Founders:

    Jeni Axline, Siobhan Quinn

    Funding:

    $1.3 million from Eugen Miropolski, David Breger, Oliver Jung, Paul Buchheit, Justin Kan, 500 Startups, Liberty City Ventures, Lowercase Capital, Y Combinator, Clara Shih, Slow Ventures

    Launch date:

    August 2014

    Website: 

    http://parenthoods.co/



    Product Hunt will help you find the next big thing in tech.

    What it is:

    Some of the most tech-prolific investment firms in New York and Silicon Valley — including Greylock Partners, Andreessen Horowitz, Raptor Ventures, Betaworks, SV Angel, Y Combinator, and Techstars — use Product Hunt to find the next big thing.

    Product Hunt, which started in November 2013 as an email list, has since come into its own as a website that looks sort of like Reddit. Product Hunt similarly relies on user upvotes to show you which new products, startups, apps, and websites are the most popular that day. Product Hunt features 20 to 40 new products daily that are curated by a small number of its users. Each product gets one line to explain what it is and to provide a link to its website. Founders and other users participate in the comments, which ultimately help the founders decide whether to fix their prototype or seek out investors.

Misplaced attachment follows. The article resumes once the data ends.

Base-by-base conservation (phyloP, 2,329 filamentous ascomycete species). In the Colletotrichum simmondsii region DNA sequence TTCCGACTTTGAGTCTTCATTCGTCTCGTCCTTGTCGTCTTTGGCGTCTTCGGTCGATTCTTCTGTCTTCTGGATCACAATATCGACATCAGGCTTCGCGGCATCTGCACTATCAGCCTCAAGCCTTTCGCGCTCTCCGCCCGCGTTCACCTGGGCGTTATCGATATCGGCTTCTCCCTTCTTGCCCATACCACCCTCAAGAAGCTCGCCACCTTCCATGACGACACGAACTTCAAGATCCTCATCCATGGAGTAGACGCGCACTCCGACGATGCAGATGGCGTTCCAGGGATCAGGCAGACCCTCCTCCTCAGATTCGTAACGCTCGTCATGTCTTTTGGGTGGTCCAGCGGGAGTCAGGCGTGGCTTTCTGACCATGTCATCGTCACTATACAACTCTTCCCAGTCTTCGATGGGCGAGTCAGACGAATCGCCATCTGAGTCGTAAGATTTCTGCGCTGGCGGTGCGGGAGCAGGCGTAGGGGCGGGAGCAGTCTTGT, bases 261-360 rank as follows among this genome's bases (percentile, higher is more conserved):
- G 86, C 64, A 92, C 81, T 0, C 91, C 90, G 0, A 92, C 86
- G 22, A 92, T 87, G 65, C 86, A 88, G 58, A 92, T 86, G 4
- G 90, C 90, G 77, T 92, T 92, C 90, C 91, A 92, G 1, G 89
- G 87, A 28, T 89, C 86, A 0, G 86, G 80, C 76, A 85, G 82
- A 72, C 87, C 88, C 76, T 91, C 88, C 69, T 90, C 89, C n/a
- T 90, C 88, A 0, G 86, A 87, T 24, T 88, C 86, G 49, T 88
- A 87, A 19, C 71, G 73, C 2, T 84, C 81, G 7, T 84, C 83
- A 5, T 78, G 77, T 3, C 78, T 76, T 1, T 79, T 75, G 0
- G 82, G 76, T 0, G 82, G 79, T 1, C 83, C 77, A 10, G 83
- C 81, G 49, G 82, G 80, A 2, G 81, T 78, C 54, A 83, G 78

Founders:

    Ryan Hoover

    Funding:

    $7.5 million from Kevin Colleran, Alexis Ohanian, Andreessen Horowitz, Y Combinator, Vayner/RSE, Tradecraft, SV Angel, Slow Ventures, Nir Eyal, Ludlow Ventures, Naval Ravikant, Jack Altman, Google Ventures, CrunchFund, Cowboy Ventures, Brenden Mulligan, Betaworks, Abdur Chowdhury, A-Grade Investments

    Launch date:

    November 2013

    Website:

    http://www.producthunt.com/



    Use Bannerman to order a private bouncer for your events, on demand.

    What it is:

    When it comes to hiring private security for parties and events, the process can be confusing. Bannerman has stepped in to provide on-demand security guards. You just type in the date and address of your event and the number of guards you need (Bannerman suggests one guard per every 75 guests), and Bannerman will set it up for you within half an hour.

    For a rate of $35 an hour per security guard, you'll get individuals — many of whom are former military guys and gals, according to Bannerman's website — who will keep the right people in and out of your events. Bannerman also provides guards for building security and home protection. Bannerman's security guards all have valid licenses and have passed background checks administered by the FBI and the Department of Justice.

    Founders:

    Craig Martin, Curtis Lee